• Examples: Four Chip Roll Down (a different way to get to the Butterfly position and one of several chip tricks that began as a coin trick; Antonio Esfandiari tutorial and Rich Ferguson tutorial), Caterpillar (another way to get to the Butterfly position; slow motion, soundless video), Batwing (4-chip position like spreading wings), Butterfly Reverse, Fat Butterfly (8-chip Butterfly with 2 chips between each finger), Balance (end Butterfly chip by balancing chips on fingertips), Quad (4 chips around one finger), 5 Coin Star, Pendulum (3-chip pendulum-like motion), Bicycle (2-chip Butterfly with spinning wheels), Nuage (6 chips in two triangles), 6 Coin Star (5 Coin Star with extra chip in the middle), Galaxy (9 chips in 2 hands), Caterpillar Star (Caterpillar with a fifth chip), Finger Roll (a.k.a., Wagon Wheel if vertical, Flying Saucer if horizontal, and Cycle Round or Sputnik if complete circle; 1 chip moving between fingers; Stephen Au-Yeung Finger Roll tutorial), Finger Roll Combo (rotate two chips between fingers), and Rich Ferguson Rock ‘n Roll (rotate 2 chips around a finger; tutorial from the inventor)

Knuckle Roll

Chip Roll/Spin

  • Basic Version: Backspin (a.k.a. Screwback)
  • Description: Squeeze down the side of a chip with heavy pressure so that when it shoots out, it has enough backspin to come back to you.
  • Tutorial: Sebastien Brouillard Backspin and Drifter tutorial
  • Comments: Different chips and different surfaces will require adjusting how much spin you use. You can use a chip lying on the table as your surface if that helps.
  • Examples: Drifter (Backspin around a stack of chips), Chip Roll (roll chips down one hand and across the table to the other hand; Stephen Au-Yeung tutorial), Roll Around (a.k.a. Stack Roll; roll chip around a chip stack), Top Spin (spin a chip on top of a chip stack), Spin and Stop (spin a chip on the table, and stop its motion by placing a finger on top [best on a hard table]), and Peter Rockne Chip Launching (hold three chips in a stack above one chip that squeezes the upper middle chip out with lots of force and backspin)


  • Basic Version: Floater (a.k.a. Finger Rest)
  • Description: Balance a chip on a finger while doing other tricks.
  • Tutorial: Like the twirl, the Floater is too simple for a tutorial by itself but is used as part of other tricks.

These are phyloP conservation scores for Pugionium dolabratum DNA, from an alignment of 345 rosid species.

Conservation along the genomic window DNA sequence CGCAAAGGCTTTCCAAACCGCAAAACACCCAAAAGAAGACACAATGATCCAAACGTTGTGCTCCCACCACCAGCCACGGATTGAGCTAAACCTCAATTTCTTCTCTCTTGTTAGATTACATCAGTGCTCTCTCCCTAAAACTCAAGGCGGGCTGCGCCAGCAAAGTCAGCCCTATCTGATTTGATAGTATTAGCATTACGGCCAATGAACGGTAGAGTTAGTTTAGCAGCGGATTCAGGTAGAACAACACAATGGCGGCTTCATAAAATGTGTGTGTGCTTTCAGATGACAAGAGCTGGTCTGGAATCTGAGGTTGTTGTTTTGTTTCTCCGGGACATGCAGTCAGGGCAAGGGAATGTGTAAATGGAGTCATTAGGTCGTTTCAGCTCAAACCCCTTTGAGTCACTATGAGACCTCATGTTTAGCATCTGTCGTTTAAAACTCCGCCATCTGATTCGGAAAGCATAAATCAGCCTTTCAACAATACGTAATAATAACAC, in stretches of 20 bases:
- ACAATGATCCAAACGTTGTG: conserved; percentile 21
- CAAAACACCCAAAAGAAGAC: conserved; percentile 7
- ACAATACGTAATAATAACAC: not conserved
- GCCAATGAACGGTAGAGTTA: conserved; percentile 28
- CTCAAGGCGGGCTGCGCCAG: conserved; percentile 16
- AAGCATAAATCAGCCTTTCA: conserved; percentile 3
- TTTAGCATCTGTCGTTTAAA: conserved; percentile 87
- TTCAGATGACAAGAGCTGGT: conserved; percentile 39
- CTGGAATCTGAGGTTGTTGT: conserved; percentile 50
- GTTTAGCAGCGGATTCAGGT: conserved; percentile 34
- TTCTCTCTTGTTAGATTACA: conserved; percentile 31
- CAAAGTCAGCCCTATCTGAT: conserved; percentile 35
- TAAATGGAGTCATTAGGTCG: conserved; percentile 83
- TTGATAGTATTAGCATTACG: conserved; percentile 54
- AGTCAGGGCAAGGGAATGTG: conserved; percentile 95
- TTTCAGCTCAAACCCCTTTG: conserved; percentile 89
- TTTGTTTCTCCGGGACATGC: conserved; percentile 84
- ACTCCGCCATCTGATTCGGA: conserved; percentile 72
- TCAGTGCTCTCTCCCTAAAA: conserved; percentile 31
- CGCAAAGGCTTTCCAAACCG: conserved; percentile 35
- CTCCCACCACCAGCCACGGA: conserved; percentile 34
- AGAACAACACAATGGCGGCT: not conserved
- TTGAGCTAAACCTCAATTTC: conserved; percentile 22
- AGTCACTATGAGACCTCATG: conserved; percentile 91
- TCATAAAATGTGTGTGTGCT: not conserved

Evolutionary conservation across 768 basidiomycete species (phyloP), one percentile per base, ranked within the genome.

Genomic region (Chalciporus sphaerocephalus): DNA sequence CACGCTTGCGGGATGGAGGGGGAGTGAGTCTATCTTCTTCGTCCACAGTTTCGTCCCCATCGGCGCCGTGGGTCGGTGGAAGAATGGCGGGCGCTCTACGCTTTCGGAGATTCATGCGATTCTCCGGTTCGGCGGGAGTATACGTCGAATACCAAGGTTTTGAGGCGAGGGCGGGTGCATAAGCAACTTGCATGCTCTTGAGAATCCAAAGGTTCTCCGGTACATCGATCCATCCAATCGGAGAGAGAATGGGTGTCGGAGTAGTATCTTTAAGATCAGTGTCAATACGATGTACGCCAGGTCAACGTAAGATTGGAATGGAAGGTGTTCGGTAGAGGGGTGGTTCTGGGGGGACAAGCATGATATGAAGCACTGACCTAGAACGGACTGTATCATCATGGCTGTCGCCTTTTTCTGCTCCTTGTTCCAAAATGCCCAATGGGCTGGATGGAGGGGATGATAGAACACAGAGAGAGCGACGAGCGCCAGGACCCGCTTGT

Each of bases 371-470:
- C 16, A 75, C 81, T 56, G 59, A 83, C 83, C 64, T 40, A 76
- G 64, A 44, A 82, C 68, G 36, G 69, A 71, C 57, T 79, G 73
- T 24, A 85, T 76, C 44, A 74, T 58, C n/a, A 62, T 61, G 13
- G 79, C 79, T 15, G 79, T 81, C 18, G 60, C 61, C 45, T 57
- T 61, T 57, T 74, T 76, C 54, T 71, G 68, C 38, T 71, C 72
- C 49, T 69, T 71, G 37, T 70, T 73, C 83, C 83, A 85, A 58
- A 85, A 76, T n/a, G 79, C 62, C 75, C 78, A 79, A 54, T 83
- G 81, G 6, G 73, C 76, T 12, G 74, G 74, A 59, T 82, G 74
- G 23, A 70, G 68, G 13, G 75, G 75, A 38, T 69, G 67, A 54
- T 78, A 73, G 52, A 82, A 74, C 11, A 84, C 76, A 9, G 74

• Comments: This is a simple balancing flair used to embellish other tricks.
  • Examples: Antarctica (Float one chip then Twirl a second chip before Floating it on top of the first) and Subway (Float three chips on different fingers after twirling each)

Muscle Pass

  • Basic Version: Muscle Pass (also called Anti-Gravity)
  • Description: Squeeze a chip in the palm of your hand so hard that it shoots upward six inches or more to be caught by your other hand.
  • Tutorial: Antonio Esfandiari tutorial
  • Comments: Esfandiari says that it could takes hundreds of attempts to get the chip to jump the first time. Practice just to build up your muscles even if you get no results. And it hurts, even for a master like him.
  • Examples: Sideways Muscle Pass and Multi Pass (2 simultaneous sideways passes)


  • Basic Version: Bounce
  • Description: Drop a poker chip so it bounces off the table and lands on top of a chip stack.
  • Tutorial: instructions for the Chip Bounce
  • Comments: For a higher bounce, either drop the chip from a higher position or throw it down at the table. Some people call the throw a Bounce and the drop a Dribble Bounce (or Drop Bounce). The harder variations, like the 666 Bounce, are mostly pure luck, so stick with the simpler variations that you can succeed with in a few tries.
  • Examples: Bounce Back (toss a chip and catch it between two chips after a bounce off the table), Fountain (two chips bounce simultaneously between and onto two stacks), Moon Landing (throw a chip onto a stack), Flip Bounce (flip a chip into the air before it bounces), Bounce Twice (bounce over stack then back onto it), and 666 Bounce (same as Bounce Twice but from a toss in the air instead of a downward throw)


  • Basic Version: N/A
  • Description: Any other chip trick that doesn’t fit into one of the above categories.
  • Tutorial: N/A
  • Comments: Here’s your chance to invent your own chip trick (and name it after yourself).
  • Examples: Evelyn Ng Chip Sweep (spread a stack of chips out on a table, then sweep them back up; Seth Engstrom tutorial), Mexican Jumping Chip (hang one chip off the edge of one stack and hit down on it with another stack to have it end up on top of the second stack; video where it immediately follows a Bounce), Unwrap Recapture (start with a 3-chip stack, toss the middle one in the air, and catch it back in the middle), Demon Recapture (same as Unwrap Recapture but with a bounce off your leg), Rollercoaster (roll a chip from your hand down your arm, bounce it off your bicep, and catch it between 2 chips), Chip Snap (more annoyance than trick), and Chip Juggling (simple 3 “ball” juggle, but you could do almost any standard juggling trick)4


  1. The ‘J’ in “J-Factor” stands for “jump”.
  2. The part that’s cut off at the end is the Butterfly Balance: balancing the four chips on the finger tips.
  3. PokerStars referred to the Knuckle Roll as the Caterpillar in an ad, but most people use that name for a Butterfly trick.
  4. Poker Chip Tower Building is not listed here, as it’s more art than chip trick.